City Council Summary: March 12, 2022

The Lakewood City Council gathered for a retreat on Saturday, March 12 to study solutions to local homelessness.

City Council gathered for a retreat focused on the topic of homelessness. The meeting began with a presentation by Long Range & Strategic Planning Manager Tiffany Speir, who reviewed socioeconomic factors contributing to increased homelessness. Lakewood’s 2021 Housing Report revealed local vulnerabilities: more residents rent than the county average, and Lakewood’s vacancy rate is well below the county average. 9,793 people in Lakewood (16.6% of the population) live in poverty; 32% of that population is seniors 65 or older.

Pierce County performs an annual Point-In-Time count to survey unsheltered individuals. Lakewood’s homeless population has held fairly steady since 2016. Results from the 2022 count will be released soon. Clover Park School District also surveys students and families – homeless families commonly “double up” or “couch surf”, or move to a hotel or motel. Evictions, family crises, and job loss are common factors as identified by the district. Pierce County Human Services data from the week of Feb. 28 to March 6 showed 207 people new to homelessness checked in for services; 132 of these individuals returned to homelessness, and just 13 found permanent housing.

Police Chief Mike Zaro provided an update on LPD’s Behavioral Health Contact Team (BHCT). The team visits residents with mental illness to mediate conflicts, and connects local homeless to shelter and services. BHCT has helped 3,869 people since 2015 (553 per year). Zaro mentioned that “every person has their own unique trauma” – the BHCT’s role has been to identify each contact’s unique circumstances and introduce them to relevant services. A recent success has been the placement of 12 serially homeless individuals into permanent shelter at Aspen Court.

Housing Program Manager Jeff Gumm reviewed various rental safety and home repair programs that ensure livable conditions for low-income residents.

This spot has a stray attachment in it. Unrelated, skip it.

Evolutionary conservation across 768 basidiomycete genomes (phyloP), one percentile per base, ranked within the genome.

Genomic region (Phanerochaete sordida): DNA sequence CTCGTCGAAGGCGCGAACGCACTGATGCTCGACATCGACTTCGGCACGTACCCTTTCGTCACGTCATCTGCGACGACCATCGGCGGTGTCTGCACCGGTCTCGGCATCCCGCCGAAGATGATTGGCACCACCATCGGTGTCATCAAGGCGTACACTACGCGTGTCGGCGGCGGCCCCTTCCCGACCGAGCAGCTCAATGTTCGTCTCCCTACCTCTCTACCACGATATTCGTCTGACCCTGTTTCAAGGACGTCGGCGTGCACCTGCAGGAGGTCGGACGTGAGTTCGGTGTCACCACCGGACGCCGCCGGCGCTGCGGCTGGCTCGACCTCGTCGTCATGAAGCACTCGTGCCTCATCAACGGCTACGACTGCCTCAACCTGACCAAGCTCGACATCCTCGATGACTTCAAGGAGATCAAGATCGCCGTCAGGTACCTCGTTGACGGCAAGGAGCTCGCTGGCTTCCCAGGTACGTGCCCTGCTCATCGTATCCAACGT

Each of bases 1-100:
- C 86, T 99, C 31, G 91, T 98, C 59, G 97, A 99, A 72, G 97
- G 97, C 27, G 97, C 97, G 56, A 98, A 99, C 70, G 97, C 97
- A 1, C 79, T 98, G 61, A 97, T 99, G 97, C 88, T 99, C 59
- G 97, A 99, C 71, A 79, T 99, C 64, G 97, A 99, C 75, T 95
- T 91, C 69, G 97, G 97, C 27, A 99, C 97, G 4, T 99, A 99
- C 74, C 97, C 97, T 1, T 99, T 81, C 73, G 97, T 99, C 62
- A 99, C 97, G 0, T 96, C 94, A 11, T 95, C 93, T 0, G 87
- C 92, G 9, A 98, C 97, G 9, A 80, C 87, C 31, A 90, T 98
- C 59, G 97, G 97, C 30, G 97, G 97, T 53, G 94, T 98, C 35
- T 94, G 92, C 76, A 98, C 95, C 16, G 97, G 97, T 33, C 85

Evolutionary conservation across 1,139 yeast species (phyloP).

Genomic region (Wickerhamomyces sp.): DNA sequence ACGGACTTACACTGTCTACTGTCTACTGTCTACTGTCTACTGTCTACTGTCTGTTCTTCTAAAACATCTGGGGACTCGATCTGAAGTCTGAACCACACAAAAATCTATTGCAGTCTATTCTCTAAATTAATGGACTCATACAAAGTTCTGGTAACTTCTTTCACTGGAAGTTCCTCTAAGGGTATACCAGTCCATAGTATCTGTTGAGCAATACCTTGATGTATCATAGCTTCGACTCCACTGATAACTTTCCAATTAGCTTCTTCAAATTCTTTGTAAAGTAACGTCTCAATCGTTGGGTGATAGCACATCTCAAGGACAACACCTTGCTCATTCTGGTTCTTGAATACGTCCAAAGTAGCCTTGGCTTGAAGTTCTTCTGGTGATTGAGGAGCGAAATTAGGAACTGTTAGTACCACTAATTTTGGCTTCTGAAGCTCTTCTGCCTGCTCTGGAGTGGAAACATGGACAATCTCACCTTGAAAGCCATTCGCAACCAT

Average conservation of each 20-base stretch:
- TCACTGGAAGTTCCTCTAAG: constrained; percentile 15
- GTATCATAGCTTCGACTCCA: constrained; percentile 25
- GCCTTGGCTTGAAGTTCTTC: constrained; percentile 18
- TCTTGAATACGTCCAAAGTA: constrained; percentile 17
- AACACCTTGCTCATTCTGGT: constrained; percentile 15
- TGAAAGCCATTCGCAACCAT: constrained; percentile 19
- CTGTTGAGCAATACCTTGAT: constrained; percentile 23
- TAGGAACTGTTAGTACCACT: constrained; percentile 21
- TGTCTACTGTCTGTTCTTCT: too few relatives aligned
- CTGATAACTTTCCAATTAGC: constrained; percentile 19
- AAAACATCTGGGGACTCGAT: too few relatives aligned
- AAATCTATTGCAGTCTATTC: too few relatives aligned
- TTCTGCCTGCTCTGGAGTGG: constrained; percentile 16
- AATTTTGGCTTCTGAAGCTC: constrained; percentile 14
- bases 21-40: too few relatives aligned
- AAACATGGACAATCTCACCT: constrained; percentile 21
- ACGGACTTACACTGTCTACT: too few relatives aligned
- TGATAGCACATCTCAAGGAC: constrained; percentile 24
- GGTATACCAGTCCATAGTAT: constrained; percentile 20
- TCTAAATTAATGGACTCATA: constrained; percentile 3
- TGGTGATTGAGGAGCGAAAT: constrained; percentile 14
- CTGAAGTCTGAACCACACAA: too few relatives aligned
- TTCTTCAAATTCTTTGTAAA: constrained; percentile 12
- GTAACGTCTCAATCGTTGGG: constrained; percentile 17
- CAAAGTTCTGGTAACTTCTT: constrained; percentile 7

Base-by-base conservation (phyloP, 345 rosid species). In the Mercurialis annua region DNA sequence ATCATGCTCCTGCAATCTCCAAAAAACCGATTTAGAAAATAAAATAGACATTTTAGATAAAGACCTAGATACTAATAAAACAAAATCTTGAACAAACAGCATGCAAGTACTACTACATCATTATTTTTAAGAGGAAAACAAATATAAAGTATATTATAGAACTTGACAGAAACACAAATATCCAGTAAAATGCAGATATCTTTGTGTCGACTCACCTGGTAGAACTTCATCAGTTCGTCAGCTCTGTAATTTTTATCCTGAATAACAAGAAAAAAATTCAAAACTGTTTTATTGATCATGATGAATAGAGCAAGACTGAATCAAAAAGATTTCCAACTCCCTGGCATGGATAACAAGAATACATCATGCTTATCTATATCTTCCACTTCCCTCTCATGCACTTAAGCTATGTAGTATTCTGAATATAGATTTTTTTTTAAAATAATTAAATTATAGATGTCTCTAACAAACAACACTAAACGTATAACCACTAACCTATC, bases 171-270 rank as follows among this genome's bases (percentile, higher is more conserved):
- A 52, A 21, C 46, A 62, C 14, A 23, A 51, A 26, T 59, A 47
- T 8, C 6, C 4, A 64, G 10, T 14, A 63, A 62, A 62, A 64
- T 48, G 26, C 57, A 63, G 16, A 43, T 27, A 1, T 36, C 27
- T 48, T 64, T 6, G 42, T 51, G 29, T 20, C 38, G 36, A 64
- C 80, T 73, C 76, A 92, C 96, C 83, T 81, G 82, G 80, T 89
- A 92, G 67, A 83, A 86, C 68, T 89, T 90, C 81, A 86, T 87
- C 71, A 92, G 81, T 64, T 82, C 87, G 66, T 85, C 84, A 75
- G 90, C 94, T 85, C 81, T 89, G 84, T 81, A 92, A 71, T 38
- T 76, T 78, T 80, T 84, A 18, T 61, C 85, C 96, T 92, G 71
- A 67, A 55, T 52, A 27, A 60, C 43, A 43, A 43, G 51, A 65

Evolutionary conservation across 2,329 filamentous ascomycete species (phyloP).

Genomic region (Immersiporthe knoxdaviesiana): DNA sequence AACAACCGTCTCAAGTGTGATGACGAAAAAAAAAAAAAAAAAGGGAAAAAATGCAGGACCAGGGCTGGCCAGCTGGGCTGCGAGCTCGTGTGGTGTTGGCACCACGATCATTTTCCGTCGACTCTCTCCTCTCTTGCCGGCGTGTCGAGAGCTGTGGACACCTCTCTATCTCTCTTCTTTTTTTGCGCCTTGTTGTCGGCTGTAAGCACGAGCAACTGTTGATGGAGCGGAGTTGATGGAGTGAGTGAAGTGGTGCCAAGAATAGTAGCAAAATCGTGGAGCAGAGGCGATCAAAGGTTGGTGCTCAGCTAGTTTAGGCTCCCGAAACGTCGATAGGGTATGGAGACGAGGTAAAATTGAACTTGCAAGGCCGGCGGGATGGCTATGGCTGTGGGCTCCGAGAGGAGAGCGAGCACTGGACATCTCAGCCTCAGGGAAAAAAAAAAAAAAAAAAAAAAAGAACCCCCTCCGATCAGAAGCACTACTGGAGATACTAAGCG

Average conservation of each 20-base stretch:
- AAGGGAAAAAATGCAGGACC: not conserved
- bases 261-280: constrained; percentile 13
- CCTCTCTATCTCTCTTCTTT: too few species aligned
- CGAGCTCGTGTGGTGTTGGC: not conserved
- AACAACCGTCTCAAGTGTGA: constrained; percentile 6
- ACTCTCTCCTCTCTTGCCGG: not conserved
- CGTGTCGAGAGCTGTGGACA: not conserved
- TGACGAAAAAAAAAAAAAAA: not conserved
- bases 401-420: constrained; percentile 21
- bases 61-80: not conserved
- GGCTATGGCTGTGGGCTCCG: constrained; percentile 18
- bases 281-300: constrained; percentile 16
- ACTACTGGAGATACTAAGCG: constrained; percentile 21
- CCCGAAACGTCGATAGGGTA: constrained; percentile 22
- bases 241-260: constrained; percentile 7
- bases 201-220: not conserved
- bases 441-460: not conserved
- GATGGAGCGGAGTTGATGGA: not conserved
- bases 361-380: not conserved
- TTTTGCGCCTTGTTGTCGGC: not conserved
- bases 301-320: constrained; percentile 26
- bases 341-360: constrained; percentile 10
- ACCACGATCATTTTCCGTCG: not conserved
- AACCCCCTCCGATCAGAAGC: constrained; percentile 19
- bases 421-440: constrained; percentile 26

Pierce County Human Services Director Heather Moss discussed the Community First Village “tiny house village” program based on a successful program in Austin, TX. The model is unique for its private sector investment, and its focused intent to establish a sense of community and shelter for chronically homeless individuals. Challenges include a requirement for nearly 15 acres of land, ample volunteer support, and fundraising. Moss presented additional programs deployed elsewhere in the nation for consideration, such as housing vouchers.

Tacoma Rescue Mission (TRM) Executive Director Duke Paulson reviewed his agency’s activities – TRM sheltered 2,784 individuals for 140,122 bed nights and served 215,568 meals in 2021. 286 individuals advanced to permanent housing after staying with TRM. TRM recently opened a women’s shelter and plans to continue to expand capacity. Paulson discussed some auxiliary issues related to homelessness such as encampments around service centers and rejection of shelter.

ECO Northwest Senior Economist Andrew Dyke reviewed the 2022 Pierce County Homeless Services Assessment. The assessment audits regional homelessness programming, and considers funding sources and indirect costs of homelessness. ECO research estimates that as many as 54% of homeless households have children, and that housing market factors, behavioral health issues, and substance use disorder can contribute to homelessness. High rents also correlate – a $100 increase in rent caused a 9% increase in homelessness. Dyke recommended vouchers & subsidies, improved analytics, expanded shelter infrastructure, management of unsanctioned encampments, softened “benefit cliffs”, and improved caseworker conditions.

To conclude the meeting, City Council gathered to brainstorm solutions and debrief. At a later retreat or study session, City Council will return to the topic to consider and prioritize recommended actions.

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